Medieval Rabbit Warren, Alcester Heath
The site of a Medieval rabbit warren used for breeding rabbits. It is known from documentary evidence and was located 500m south west of King's Coughton.
1 An area c.25ha south east of Alcester Lodge was known as Conyngere in 1462/3, the name suggesting the presence of a rabbit warren.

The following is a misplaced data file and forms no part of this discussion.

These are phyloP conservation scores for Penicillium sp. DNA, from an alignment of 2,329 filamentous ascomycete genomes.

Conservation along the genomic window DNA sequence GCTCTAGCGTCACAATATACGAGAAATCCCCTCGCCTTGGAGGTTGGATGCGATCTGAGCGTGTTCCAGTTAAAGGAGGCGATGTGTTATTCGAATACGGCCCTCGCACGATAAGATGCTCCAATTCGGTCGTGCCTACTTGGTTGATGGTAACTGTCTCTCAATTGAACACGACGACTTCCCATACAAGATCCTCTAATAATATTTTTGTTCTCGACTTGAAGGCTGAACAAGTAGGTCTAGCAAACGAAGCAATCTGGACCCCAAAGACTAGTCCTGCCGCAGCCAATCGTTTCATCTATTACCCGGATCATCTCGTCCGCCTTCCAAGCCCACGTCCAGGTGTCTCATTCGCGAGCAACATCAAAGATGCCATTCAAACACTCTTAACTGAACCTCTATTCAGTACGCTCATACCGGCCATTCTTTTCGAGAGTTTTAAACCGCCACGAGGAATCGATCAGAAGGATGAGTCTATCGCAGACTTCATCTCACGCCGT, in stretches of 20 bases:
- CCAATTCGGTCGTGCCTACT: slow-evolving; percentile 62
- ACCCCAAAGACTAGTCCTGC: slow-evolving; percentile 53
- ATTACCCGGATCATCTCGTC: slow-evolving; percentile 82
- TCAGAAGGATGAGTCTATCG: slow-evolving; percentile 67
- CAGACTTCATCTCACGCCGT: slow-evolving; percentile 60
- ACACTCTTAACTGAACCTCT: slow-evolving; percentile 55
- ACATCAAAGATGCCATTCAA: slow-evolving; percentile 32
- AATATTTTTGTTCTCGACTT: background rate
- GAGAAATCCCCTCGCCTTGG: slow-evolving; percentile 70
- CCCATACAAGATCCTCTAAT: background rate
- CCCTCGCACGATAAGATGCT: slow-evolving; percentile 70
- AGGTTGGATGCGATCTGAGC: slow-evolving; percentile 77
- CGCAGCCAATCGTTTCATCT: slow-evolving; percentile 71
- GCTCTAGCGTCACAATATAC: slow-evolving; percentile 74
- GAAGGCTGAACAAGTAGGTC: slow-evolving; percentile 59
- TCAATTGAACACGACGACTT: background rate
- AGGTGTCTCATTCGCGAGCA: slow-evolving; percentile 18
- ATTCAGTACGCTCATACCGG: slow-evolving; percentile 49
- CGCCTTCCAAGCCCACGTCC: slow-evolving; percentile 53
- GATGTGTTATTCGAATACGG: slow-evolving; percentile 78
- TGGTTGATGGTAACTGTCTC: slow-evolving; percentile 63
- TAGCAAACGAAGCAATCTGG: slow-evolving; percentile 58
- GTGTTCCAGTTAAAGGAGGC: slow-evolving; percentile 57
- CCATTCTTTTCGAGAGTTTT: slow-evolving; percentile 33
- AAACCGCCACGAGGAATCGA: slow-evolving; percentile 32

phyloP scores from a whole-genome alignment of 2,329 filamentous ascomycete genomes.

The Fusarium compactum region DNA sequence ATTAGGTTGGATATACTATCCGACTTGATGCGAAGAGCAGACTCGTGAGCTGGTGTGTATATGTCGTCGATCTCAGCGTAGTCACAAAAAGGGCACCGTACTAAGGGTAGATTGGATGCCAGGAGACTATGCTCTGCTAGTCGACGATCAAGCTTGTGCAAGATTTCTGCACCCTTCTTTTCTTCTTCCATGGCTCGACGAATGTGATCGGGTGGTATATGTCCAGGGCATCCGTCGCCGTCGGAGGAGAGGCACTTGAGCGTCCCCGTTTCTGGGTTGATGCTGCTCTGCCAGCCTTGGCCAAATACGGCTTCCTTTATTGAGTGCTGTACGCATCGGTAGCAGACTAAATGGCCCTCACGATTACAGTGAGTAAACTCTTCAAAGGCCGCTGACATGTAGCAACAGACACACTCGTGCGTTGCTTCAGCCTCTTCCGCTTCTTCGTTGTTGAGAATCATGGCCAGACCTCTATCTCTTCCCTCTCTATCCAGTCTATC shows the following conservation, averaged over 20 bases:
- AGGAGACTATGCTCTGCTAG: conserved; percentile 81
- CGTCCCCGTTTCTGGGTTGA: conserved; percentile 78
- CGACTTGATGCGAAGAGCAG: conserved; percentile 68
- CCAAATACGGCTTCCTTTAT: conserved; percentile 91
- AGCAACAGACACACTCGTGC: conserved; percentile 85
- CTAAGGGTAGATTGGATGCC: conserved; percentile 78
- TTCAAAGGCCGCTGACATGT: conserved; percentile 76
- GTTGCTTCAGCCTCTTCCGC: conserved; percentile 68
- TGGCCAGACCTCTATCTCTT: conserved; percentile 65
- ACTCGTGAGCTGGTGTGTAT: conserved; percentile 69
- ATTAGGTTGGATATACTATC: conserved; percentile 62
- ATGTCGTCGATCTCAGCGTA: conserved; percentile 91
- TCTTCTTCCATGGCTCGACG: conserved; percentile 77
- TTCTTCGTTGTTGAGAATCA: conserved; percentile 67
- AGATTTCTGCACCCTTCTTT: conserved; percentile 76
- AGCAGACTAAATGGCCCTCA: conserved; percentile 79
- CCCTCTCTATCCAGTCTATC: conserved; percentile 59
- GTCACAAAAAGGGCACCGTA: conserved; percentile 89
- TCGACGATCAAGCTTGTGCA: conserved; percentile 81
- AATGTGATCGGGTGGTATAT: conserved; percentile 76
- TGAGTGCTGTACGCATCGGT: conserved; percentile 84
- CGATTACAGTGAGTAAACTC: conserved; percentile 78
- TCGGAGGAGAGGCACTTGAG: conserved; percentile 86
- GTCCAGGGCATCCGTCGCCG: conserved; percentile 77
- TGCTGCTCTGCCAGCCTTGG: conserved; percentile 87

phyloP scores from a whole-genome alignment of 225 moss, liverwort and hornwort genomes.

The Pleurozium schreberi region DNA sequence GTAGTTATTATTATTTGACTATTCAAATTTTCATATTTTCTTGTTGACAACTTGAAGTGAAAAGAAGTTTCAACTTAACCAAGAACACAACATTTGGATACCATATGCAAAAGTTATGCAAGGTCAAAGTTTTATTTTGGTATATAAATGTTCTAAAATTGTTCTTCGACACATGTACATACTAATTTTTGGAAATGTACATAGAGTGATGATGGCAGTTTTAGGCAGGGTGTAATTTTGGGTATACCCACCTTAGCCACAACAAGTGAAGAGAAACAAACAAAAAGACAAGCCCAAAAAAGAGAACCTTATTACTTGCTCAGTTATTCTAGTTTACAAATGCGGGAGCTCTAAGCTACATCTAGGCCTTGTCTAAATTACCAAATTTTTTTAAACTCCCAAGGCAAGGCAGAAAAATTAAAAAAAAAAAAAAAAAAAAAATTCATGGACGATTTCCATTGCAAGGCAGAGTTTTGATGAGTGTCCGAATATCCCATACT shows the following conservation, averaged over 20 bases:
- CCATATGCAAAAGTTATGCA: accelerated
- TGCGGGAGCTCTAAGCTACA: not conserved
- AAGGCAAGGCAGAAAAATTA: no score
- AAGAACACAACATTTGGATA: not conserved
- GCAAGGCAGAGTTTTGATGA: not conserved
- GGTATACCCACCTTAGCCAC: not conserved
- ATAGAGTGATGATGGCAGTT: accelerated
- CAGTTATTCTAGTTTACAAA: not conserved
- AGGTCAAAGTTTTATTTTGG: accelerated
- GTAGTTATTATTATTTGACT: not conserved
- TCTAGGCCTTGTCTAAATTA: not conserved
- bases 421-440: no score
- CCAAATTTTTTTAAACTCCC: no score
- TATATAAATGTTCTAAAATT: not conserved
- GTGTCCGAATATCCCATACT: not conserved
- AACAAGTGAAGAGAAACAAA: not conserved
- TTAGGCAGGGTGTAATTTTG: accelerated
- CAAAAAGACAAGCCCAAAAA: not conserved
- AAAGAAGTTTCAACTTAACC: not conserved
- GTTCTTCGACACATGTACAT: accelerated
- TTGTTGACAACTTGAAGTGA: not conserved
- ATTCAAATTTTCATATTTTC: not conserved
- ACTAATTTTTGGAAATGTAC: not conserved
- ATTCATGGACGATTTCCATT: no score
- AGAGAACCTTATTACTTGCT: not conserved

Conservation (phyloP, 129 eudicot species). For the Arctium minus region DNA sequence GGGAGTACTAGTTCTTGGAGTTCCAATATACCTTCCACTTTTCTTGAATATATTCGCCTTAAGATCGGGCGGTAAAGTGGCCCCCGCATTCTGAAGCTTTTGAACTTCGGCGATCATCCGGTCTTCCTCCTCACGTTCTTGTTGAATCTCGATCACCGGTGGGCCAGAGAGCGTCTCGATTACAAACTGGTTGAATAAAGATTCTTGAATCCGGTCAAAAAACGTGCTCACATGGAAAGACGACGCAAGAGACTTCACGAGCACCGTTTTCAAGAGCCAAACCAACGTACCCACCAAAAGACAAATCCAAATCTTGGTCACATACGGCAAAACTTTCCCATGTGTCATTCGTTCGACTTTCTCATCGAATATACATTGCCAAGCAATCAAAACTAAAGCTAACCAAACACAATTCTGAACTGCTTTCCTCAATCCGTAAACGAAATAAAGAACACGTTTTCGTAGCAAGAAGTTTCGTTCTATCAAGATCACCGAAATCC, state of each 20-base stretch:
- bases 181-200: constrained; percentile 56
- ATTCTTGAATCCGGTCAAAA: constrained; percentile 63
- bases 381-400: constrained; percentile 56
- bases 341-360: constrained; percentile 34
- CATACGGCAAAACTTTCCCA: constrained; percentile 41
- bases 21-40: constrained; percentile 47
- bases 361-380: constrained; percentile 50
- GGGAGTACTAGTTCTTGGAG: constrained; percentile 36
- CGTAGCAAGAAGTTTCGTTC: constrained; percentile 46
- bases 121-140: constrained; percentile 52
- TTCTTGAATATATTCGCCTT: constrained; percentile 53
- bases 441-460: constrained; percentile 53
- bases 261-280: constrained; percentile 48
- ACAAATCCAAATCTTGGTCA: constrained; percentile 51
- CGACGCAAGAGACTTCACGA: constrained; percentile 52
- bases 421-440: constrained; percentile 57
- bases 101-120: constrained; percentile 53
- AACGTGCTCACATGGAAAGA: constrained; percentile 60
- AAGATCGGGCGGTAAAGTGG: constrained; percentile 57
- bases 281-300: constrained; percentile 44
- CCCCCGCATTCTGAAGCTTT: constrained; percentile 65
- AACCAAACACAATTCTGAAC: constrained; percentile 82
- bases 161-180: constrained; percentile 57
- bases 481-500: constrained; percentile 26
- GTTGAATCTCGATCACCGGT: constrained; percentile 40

2 In 1462/3 the Conyngere was described as former pasture forming part of Beauchamp’s Court Park. It may have been the warren created by Walter de Beauchamp after a royal grant of free warren in his demesne lands in Alcester in 1300. The area lies north west of the open fields of Alcester but the surrounding fields including the south part of the Conyngere contain traces of ridge and furrow visible on aerial photographs. This may relate to a licence also granted to Walter de Beauchamp in 1291 to bring 60 acres of wood in Alcester into cultivation. The area did not remain arable for long being included along with the ?disused warren in Beauchamp’s Court Park in the early/mid 15th century. By 1754 the Conyngere had been divided into three fields, Burrows Conygree, Further Conygree and Hither Conygree. The name Burrows might be thought to indicate the location of the warren structure, but it is the area with the ridge and furrow.